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Tales of the Contact Center

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Illustration of girl calling customer service
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The concept of shadow IT is familiar to everyone within enterprise organizations charged with maintaining consistent, compliant, functional technology systems to support the business. But one area where we haven’t tended to hear as much about shadow IT is in the contact center. Contact centers might appear, on the surface, to be the ultimate in standardization: We even picture the physical contact center as a place where row upon row of identical cubicles house agents reading from more or less identical scripts, all of them getting the same kinds of screen pops with the same kinds of information.
 
And yet, shadow IT may be an issue in your contact center, as consultant Beth English writes on No Jitter this week. Beth has a great post offering advice on how best to strategize and then roll out transformative technology upgrades in the contact center. She notes that once you start “sleuthing,” as she describes the discovery phase of your transformation project, you may encounter non-approved applications or processes that some groups may have implemented. Then you have to figure out what to do about them.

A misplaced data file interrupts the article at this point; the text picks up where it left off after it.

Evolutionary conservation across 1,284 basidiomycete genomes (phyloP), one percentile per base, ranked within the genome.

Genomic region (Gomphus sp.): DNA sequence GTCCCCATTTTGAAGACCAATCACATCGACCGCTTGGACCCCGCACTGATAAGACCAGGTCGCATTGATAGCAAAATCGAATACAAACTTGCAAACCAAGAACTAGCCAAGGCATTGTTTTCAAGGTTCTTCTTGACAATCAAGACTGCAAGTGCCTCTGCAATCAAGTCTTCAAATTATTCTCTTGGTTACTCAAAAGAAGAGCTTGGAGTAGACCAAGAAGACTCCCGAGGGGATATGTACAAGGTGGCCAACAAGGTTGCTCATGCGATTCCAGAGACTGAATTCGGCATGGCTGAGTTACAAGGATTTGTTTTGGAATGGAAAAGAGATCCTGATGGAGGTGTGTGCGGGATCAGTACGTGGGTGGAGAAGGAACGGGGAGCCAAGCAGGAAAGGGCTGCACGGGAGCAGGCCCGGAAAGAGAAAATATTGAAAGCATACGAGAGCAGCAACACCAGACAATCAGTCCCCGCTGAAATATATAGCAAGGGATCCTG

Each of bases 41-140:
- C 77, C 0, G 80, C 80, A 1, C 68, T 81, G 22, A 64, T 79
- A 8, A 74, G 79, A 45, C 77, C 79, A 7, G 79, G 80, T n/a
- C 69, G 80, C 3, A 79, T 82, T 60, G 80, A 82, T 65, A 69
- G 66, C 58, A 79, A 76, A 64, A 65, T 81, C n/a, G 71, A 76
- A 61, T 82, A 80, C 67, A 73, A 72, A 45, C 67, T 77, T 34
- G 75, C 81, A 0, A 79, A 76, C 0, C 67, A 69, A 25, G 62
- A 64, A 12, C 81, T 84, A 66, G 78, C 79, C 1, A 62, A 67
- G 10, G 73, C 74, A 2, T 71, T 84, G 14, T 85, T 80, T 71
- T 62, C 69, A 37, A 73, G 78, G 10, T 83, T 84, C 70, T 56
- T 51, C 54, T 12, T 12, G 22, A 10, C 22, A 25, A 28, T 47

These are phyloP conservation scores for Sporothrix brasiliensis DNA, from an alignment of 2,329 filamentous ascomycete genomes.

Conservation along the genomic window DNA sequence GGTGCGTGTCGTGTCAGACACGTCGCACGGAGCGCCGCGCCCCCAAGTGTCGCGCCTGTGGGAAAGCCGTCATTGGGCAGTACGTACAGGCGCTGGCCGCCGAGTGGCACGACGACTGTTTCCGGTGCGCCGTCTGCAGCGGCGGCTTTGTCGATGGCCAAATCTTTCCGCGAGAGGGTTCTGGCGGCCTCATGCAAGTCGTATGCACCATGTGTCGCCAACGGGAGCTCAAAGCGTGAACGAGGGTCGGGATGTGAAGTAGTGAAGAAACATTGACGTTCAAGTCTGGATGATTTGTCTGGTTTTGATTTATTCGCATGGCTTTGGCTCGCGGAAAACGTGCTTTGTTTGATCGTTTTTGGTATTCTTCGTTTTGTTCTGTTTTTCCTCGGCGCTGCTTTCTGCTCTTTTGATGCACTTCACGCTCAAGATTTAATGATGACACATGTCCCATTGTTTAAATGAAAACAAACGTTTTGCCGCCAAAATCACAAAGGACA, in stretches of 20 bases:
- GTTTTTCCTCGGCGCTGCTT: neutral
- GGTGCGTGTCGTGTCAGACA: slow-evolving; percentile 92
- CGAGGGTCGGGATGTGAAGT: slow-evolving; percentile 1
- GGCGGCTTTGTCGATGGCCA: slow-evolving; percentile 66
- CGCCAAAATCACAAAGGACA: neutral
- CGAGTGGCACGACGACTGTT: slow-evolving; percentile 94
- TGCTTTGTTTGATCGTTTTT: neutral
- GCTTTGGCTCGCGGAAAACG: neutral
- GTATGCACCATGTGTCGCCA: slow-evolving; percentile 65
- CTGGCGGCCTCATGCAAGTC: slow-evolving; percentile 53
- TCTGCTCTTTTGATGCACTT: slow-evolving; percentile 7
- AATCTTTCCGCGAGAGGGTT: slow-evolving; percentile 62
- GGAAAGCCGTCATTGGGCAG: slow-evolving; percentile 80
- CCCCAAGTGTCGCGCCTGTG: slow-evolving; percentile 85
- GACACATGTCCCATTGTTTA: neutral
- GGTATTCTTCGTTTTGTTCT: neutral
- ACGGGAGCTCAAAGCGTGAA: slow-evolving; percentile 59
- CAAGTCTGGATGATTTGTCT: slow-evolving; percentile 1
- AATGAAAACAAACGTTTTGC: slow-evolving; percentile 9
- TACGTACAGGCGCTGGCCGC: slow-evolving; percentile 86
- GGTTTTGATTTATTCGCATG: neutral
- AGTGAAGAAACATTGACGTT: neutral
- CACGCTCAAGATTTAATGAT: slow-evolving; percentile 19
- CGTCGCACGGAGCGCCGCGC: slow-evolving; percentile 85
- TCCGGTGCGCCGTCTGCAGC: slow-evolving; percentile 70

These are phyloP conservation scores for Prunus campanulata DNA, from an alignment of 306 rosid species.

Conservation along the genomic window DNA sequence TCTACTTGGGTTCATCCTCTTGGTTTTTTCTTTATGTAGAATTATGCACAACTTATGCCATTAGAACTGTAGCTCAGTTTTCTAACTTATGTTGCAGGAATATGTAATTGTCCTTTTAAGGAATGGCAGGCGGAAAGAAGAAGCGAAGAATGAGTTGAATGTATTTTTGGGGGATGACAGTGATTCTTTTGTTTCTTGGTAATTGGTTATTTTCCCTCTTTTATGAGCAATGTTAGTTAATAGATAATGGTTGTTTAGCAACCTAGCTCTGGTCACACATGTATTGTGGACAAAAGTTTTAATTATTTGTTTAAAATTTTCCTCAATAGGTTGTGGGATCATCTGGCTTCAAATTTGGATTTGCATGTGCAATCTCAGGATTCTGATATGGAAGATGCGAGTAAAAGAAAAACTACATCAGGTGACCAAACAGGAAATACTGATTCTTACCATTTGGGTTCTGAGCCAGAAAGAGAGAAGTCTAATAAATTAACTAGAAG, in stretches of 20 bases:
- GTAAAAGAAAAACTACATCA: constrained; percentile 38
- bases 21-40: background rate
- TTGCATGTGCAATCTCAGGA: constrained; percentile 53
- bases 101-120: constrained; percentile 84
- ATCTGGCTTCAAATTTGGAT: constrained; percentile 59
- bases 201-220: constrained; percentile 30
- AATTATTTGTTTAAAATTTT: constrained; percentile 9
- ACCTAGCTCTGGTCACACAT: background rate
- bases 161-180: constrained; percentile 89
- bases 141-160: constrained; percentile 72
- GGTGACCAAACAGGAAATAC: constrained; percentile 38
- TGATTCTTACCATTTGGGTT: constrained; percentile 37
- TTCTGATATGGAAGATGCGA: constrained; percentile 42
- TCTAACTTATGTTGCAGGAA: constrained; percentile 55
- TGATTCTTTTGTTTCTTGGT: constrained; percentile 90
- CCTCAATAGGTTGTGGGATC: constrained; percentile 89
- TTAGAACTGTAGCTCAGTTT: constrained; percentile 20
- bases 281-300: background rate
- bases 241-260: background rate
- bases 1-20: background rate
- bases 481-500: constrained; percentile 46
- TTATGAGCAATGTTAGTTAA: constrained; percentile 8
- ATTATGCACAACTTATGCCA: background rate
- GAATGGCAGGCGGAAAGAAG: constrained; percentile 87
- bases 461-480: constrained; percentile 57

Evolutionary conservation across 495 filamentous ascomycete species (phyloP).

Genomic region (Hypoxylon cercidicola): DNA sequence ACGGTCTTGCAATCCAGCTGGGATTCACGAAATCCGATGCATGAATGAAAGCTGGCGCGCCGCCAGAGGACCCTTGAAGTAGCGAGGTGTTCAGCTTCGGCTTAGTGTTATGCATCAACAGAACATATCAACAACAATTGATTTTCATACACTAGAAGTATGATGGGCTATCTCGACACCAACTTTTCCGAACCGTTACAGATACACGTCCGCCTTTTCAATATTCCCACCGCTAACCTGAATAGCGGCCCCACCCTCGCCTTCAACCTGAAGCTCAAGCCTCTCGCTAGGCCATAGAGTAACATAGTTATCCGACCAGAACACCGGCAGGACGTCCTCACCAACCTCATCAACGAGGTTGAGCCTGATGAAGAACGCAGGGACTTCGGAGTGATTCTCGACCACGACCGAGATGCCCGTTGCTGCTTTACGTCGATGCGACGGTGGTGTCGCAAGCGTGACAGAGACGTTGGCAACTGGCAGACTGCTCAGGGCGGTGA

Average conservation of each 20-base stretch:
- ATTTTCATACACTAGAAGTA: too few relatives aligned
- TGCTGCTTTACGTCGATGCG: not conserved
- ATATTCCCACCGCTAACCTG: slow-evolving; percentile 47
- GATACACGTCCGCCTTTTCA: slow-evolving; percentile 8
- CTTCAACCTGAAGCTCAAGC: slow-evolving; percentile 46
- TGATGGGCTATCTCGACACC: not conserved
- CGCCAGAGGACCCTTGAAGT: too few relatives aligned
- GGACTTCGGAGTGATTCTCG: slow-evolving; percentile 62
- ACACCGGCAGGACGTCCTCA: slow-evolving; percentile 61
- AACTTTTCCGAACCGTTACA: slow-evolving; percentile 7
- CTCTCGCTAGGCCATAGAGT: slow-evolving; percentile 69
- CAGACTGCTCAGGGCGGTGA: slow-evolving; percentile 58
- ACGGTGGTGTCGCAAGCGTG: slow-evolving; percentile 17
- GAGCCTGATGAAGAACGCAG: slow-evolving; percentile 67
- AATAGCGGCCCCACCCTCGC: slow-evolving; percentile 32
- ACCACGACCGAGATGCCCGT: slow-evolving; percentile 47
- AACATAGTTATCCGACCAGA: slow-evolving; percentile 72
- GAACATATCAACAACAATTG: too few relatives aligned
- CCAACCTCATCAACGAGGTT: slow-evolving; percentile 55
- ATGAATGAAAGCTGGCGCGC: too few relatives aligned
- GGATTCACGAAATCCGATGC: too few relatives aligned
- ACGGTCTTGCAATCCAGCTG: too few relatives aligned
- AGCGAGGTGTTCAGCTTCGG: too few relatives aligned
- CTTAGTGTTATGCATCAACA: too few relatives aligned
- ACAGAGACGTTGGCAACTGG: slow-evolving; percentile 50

In her post, Beth describes the often-complex set of tradeoffs involved in contact center transformations in which the enterprise must balance a desire for strategic impact with a need to plan an orderly migration that ensures the promised benefits can actually be realized. Another recent post, from analyst Sheila McGee-Smith, offers a case study in how such a multi-stage project can succeed. Sheila spoke with Jeff Shah, VP of customer care at The New York Times, who described the Times’s three-phase project to migrate onto the Amazon Connect CCaaS platform, in the process introducing capabilities such as speech-to-text and natural language processing to enhance its understanding of the customer experience.
 
Finally, my colleague Beth Schultz has a case study on how Grubhub used Five9’s CCaaS platform to deal with the massive impact that the pandemic brought to the food delivery business. In the article, she describes how Grubhub was able to change many of its business processes essentially on the fly to deal with the huge spikes in traffic it started experiencing once diners switched from eating out to ordering in.
 
With so much going on in the contact center space right now, it’s not surprising to come across multiple real-world stories that flesh out the trends that industry observers and analysts have been talking about. I’m excited about our Contact Center & Customer Experience track at our fall Enterprise Connect , where we’ll cover the full range of hot topics in this hot industry space. And I’m delighted that Beth English will be leading a session where she’ll share some of the specific experiences and insights she’s gained over the past year-plus as she helped enterprises transform their contact centers to respond to both long-term trends and the short-term crisis created by the pandemic.
 
Registration is now open for Enterprise Connect, in Orlando, Fla., Sept. 27-29, and we’ll start posting Conference sessions next week. I hope you’ll check out our return to live events, and join us in person if you’re able.

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